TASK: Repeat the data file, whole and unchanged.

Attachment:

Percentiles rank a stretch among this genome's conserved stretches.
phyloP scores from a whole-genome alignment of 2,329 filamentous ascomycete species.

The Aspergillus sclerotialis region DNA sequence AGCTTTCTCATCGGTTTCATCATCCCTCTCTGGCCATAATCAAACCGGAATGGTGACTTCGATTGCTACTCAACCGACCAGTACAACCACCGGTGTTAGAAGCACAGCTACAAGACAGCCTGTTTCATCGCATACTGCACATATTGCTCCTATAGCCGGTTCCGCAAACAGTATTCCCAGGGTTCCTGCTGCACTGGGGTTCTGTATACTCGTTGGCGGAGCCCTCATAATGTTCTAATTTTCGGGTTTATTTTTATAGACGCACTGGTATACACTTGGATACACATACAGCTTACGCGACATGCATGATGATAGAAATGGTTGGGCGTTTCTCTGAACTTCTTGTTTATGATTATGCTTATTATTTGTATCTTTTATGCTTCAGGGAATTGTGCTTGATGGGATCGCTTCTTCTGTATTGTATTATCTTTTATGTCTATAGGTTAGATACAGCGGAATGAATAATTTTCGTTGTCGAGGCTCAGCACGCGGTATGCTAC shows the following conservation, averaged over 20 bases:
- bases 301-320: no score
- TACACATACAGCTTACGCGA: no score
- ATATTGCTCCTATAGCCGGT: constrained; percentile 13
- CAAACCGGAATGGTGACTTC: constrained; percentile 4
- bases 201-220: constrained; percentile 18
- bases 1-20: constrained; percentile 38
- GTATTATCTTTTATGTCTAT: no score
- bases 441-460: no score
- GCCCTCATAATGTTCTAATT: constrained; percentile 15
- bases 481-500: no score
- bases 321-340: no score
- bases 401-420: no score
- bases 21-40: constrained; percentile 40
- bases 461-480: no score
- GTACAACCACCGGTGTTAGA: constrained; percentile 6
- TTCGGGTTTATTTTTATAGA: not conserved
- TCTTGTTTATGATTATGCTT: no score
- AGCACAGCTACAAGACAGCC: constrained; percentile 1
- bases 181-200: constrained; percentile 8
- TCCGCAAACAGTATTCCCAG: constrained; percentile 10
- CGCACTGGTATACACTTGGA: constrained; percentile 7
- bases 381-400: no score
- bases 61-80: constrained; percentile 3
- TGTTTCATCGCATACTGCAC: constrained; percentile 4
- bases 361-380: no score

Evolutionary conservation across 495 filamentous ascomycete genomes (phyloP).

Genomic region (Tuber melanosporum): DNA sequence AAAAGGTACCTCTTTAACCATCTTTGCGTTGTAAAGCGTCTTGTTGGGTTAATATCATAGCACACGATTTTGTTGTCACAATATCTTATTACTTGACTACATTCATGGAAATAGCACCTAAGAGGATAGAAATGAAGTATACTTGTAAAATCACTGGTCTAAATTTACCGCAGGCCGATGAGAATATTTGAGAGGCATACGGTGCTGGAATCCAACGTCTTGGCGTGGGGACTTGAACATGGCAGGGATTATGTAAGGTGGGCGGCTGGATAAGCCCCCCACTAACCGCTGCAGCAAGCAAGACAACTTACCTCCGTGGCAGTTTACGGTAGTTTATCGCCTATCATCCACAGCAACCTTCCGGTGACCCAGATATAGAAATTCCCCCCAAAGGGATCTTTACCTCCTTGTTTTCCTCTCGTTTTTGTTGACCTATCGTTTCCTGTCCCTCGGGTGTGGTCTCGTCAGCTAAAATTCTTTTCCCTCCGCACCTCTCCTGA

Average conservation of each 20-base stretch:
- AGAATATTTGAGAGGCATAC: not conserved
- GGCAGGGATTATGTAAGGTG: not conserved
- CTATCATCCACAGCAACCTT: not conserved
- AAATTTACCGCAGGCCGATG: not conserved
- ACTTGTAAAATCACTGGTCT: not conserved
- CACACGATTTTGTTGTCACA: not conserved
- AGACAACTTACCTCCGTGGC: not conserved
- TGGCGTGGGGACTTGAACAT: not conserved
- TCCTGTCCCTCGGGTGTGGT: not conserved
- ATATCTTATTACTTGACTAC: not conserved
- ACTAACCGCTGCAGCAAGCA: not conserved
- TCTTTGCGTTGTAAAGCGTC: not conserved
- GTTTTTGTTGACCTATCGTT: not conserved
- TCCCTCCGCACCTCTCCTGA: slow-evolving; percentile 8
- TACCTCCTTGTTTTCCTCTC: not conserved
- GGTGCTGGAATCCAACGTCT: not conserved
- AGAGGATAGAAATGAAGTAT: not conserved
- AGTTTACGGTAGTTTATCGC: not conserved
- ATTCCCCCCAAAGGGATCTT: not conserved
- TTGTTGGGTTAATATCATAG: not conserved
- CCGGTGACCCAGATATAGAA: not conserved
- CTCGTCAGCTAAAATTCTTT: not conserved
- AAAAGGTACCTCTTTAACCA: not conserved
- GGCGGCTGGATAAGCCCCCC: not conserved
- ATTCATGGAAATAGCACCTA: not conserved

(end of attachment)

Percentiles rank a stretch among this genome's conserved stretches.
phyloP scores from a whole-genome alignment of 2,329 filamentous ascomycete species.

The Aspergillus sclerotialis region DNA sequence AGCTTTCTCATCGGTTTCATCATCCCTCTCTGGCCATAATCAAACCGGAATGGTGACTTCGATTGCTACTCAACCGACCAGTACAACCACCGGTGTTAGAAGCACAGCTACAAGACAGCCTGTTTCATCGCATACTGCACATATTGCTCCTATAGCCGGTTCCGCAAACAGTATTCCCAGGGTTCCTGCTGCACTGGGGTTCTGTATACTCGTTGGCGGAGCCCTCATAATGTTCTAATTTTCGGGTTTATTTTTATAGACGCACTGGTATACACTTGGATACACATACAGCTTACGCGACATGCATGATGATAGAAATGGTTGGGCGTTTCTCTGAACTTCTTGTTTATGATTATGCTTATTATTTGTATCTTTTATGCTTCAGGGAATTGTGCTTGATGGGATCGCTTCTTCTGTATTGTATTATCTTTTATGTCTATAGGTTAGATACAGCGGAATGAATAATTTTCGTTGTCGAGGCTCAGCACGCGGTATGCTAC shows the following conservation, averaged over 20 bases:
- bases 301-320: no score
- TACACATACAGCTTACGCGA: no score
- ATATTGCTCCTATAGCCGGT: constrained; percentile 13
- CAAACCGGAATGGTGACTTC: constrained; percentile 4
- bases 201-220: constrained; percentile 18
- bases 1-20: constrained; percentile 38
- GTATTATCTTTTATGTCTAT: no score
- bases 441-460: no score
- GCCCTCATAATGTTCTAATT: constrained; percentile 15
- bases 481-500: no score
- bases 321-340: no score
- bases 401-420: no score
- bases 21-40: constrained; percentile 40
- bases 461-480: no score
- GTACAACCACCGGTGTTAGA: constrained; percentile 6
- TTCGGGTTTATTTTTATAGA: not conserved
- TCTTGTTTATGATTATGCTT: no score
- AGCACAGCTACAAGACAGCC: constrained; percentile 1
- bases 181-200: constrained; percentile 8
- TCCGCAAACAGTATTCCCAG: constrained; percentile 10
- CGCACTGGTATACACTTGGA: constrained; percentile 7
- bases 381-400: no score
- bases 61-80: constrained; percentile 3
- TGTTTCATCGCATACTGCAC: constrained; percentile 4
- bases 361-380: no score

Evolutionary conservation across 495 filamentous ascomycete genomes (phyloP).

Genomic region (Tuber melanosporum): DNA sequence AAAAGGTACCTCTTTAACCATCTTTGCGTTGTAAAGCGTCTTGTTGGGTTAATATCATAGCACACGATTTTGTTGTCACAATATCTTATTACTTGACTACATTCATGGAAATAGCACCTAAGAGGATAGAAATGAAGTATACTTGTAAAATCACTGGTCTAAATTTACCGCAGGCCGATGAGAATATTTGAGAGGCATACGGTGCTGGAATCCAACGTCTTGGCGTGGGGACTTGAACATGGCAGGGATTATGTAAGGTGGGCGGCTGGATAAGCCCCCCACTAACCGCTGCAGCAAGCAAGACAACTTACCTCCGTGGCAGTTTACGGTAGTTTATCGCCTATCATCCACAGCAACCTTCCGGTGACCCAGATATAGAAATTCCCCCCAAAGGGATCTTTACCTCCTTGTTTTCCTCTCGTTTTTGTTGACCTATCGTTTCCTGTCCCTCGGGTGTGGTCTCGTCAGCTAAAATTCTTTTCCCTCCGCACCTCTCCTGA

Average conservation of each 20-base stretch:
- AGAATATTTGAGAGGCATAC: not conserved
- GGCAGGGATTATGTAAGGTG: not conserved
- CTATCATCCACAGCAACCTT: not conserved
- AAATTTACCGCAGGCCGATG: not conserved
- ACTTGTAAAATCACTGGTCT: not conserved
- CACACGATTTTGTTGTCACA: not conserved
- AGACAACTTACCTCCGTGGC: not conserved
- TGGCGTGGGGACTTGAACAT: not conserved
- TCCTGTCCCTCGGGTGTGGT: not conserved
- ATATCTTATTACTTGACTAC: not conserved
- ACTAACCGCTGCAGCAAGCA: not conserved
- TCTTTGCGTTGTAAAGCGTC: not conserved
- GTTTTTGTTGACCTATCGTT: not conserved
- TCCCTCCGCACCTCTCCTGA: slow-evolving; percentile 8
- TACCTCCTTGTTTTCCTCTC: not conserved
- GGTGCTGGAATCCAACGTCT: not conserved
- AGAGGATAGAAATGAAGTAT: not conserved
- AGTTTACGGTAGTTTATCGC: not conserved
- ATTCCCCCCAAAGGGATCTT: not conserved
- TTGTTGGGTTAATATCATAG: not conserved
- CCGGTGACCCAGATATAGAA: not conserved
- CTCGTCAGCTAAAATTCTTT: not conserved
- AAAAGGTACCTCTTTAACCA: not conserved
- GGCGGCTGGATAAGCCCCCC: not conserved
- ATTCATGGAAATAGCACCTA: not conserved